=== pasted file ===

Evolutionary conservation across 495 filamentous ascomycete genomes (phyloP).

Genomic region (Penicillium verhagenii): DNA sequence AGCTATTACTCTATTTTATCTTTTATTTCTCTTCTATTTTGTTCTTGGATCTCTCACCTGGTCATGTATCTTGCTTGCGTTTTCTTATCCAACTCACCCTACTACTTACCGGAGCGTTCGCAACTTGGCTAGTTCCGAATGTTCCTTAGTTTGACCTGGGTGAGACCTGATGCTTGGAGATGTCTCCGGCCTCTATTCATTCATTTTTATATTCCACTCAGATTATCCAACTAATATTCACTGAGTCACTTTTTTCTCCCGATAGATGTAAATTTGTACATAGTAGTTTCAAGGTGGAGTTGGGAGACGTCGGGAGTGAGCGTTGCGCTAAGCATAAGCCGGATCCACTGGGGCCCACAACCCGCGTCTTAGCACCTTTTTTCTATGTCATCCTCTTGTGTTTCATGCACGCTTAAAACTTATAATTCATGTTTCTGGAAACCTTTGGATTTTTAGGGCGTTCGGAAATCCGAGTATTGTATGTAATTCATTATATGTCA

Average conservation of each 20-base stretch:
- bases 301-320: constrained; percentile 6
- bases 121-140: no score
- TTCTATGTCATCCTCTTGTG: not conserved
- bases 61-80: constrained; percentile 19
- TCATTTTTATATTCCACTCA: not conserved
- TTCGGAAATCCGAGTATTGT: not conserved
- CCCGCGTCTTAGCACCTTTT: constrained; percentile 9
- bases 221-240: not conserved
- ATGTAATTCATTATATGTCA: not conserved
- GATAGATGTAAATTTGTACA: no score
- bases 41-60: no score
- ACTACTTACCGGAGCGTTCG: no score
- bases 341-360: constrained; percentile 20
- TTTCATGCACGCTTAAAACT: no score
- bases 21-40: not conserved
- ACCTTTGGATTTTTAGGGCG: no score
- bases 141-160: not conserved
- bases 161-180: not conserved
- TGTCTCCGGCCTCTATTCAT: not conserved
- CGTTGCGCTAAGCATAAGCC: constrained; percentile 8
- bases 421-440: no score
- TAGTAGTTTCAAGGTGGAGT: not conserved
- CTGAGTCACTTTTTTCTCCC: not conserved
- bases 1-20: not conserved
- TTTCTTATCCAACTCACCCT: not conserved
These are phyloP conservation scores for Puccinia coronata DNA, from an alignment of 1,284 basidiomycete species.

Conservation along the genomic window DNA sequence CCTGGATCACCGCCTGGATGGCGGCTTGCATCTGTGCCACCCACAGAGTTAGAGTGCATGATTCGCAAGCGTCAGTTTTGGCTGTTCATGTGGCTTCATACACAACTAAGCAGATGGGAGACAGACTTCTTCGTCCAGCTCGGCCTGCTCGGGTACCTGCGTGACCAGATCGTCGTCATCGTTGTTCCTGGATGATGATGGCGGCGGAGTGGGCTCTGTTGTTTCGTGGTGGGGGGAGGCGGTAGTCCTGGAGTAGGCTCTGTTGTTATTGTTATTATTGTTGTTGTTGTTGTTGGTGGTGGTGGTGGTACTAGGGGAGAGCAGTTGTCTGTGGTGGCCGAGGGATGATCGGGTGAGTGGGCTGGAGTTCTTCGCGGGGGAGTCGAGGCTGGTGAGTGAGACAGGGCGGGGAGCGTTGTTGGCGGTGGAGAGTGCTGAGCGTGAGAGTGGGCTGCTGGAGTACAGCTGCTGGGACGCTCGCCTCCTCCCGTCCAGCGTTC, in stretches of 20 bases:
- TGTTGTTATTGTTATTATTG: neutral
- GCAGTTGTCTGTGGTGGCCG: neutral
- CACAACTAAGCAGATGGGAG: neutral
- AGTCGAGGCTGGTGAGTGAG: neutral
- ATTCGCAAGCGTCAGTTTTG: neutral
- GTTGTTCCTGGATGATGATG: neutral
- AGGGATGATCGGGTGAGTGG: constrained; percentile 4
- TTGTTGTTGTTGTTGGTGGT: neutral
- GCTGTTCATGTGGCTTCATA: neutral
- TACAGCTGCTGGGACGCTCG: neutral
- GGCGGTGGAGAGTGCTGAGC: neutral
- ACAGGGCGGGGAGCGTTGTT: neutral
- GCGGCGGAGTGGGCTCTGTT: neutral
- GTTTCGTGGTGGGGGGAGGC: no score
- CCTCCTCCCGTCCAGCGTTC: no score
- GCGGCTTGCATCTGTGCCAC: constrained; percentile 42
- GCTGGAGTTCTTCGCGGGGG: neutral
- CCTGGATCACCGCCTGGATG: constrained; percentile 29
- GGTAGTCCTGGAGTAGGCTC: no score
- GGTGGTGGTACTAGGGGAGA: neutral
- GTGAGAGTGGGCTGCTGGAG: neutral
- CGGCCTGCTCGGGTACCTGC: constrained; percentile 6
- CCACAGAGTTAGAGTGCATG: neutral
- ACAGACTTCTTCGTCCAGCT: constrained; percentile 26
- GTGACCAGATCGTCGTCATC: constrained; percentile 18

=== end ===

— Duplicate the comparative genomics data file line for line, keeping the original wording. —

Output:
Evolutionary conservation across 495 filamentous ascomycete genomes (phyloP).

Genomic region (Penicillium verhagenii): DNA sequence AGCTATTACTCTATTTTATCTTTTATTTCTCTTCTATTTTGTTCTTGGATCTCTCACCTGGTCATGTATCTTGCTTGCGTTTTCTTATCCAACTCACCCTACTACTTACCGGAGCGTTCGCAACTTGGCTAGTTCCGAATGTTCCTTAGTTTGACCTGGGTGAGACCTGATGCTTGGAGATGTCTCCGGCCTCTATTCATTCATTTTTATATTCCACTCAGATTATCCAACTAATATTCACTGAGTCACTTTTTTCTCCCGATAGATGTAAATTTGTACATAGTAGTTTCAAGGTGGAGTTGGGAGACGTCGGGAGTGAGCGTTGCGCTAAGCATAAGCCGGATCCACTGGGGCCCACAACCCGCGTCTTAGCACCTTTTTTCTATGTCATCCTCTTGTGTTTCATGCACGCTTAAAACTTATAATTCATGTTTCTGGAAACCTTTGGATTTTTAGGGCGTTCGGAAATCCGAGTATTGTATGTAATTCATTATATGTCA

Average conservation of each 20-base stretch:
- bases 301-320: constrained; percentile 6
- bases 121-140: no score
- TTCTATGTCATCCTCTTGTG: not conserved
- bases 61-80: constrained; percentile 19
- TCATTTTTATATTCCACTCA: not conserved
- TTCGGAAATCCGAGTATTGT: not conserved
- CCCGCGTCTTAGCACCTTTT: constrained; percentile 9
- bases 221-240: not conserved
- ATGTAATTCATTATATGTCA: not conserved
- GATAGATGTAAATTTGTACA: no score
- bases 41-60: no score
- ACTACTTACCGGAGCGTTCG: no score
- bases 341-360: constrained; percentile 20
- TTTCATGCACGCTTAAAACT: no score
- bases 21-40: not conserved
- ACCTTTGGATTTTTAGGGCG: no score
- bases 141-160: not conserved
- bases 161-180: not conserved
- TGTCTCCGGCCTCTATTCAT: not conserved
- CGTTGCGCTAAGCATAAGCC: constrained; percentile 8
- bases 421-440: no score
- TAGTAGTTTCAAGGTGGAGT: not conserved
- CTGAGTCACTTTTTTCTCCC: not conserved
- bases 1-20: not conserved
- TTTCTTATCCAACTCACCCT: not conserved
These are phyloP conservation scores for Puccinia coronata DNA, from an alignment of 1,284 basidiomycete species.

Conservation along the genomic window DNA sequence CCTGGATCACCGCCTGGATGGCGGCTTGCATCTGTGCCACCCACAGAGTTAGAGTGCATGATTCGCAAGCGTCAGTTTTGGCTGTTCATGTGGCTTCATACACAACTAAGCAGATGGGAGACAGACTTCTTCGTCCAGCTCGGCCTGCTCGGGTACCTGCGTGACCAGATCGTCGTCATCGTTGTTCCTGGATGATGATGGCGGCGGAGTGGGCTCTGTTGTTTCGTGGTGGGGGGAGGCGGTAGTCCTGGAGTAGGCTCTGTTGTTATTGTTATTATTGTTGTTGTTGTTGTTGGTGGTGGTGGTGGTACTAGGGGAGAGCAGTTGTCTGTGGTGGCCGAGGGATGATCGGGTGAGTGGGCTGGAGTTCTTCGCGGGGGAGTCGAGGCTGGTGAGTGAGACAGGGCGGGGAGCGTTGTTGGCGGTGGAGAGTGCTGAGCGTGAGAGTGGGCTGCTGGAGTACAGCTGCTGGGACGCTCGCCTCCTCCCGTCCAGCGTTC, in stretches of 20 bases:
- TGTTGTTATTGTTATTATTG: neutral
- GCAGTTGTCTGTGGTGGCCG: neutral
- CACAACTAAGCAGATGGGAG: neutral
- AGTCGAGGCTGGTGAGTGAG: neutral
- ATTCGCAAGCGTCAGTTTTG: neutral
- GTTGTTCCTGGATGATGATG: neutral
- AGGGATGATCGGGTGAGTGG: constrained; percentile 4
- TTGTTGTTGTTGTTGGTGGT: neutral
- GCTGTTCATGTGGCTTCATA: neutral
- TACAGCTGCTGGGACGCTCG: neutral
- GGCGGTGGAGAGTGCTGAGC: neutral
- ACAGGGCGGGGAGCGTTGTT: neutral
- GCGGCGGAGTGGGCTCTGTT: neutral
- GTTTCGTGGTGGGGGGAGGC: no score
- CCTCCTCCCGTCCAGCGTTC: no score
- GCGGCTTGCATCTGTGCCAC: constrained; percentile 42
- GCTGGAGTTCTTCGCGGGGG: neutral
- CCTGGATCACCGCCTGGATG: constrained; percentile 29
- GGTAGTCCTGGAGTAGGCTC: no score
- GGTGGTGGTACTAGGGGAGA: neutral
- GTGAGAGTGGGCTGCTGGAG: neutral
- CGGCCTGCTCGGGTACCTGC: constrained; percentile 6
- CCACAGAGTTAGAGTGCATG: neutral
- ACAGACTTCTTCGTCCAGCT: constrained; percentile 26
- GTGACCAGATCGTCGTCATC: constrained; percentile 18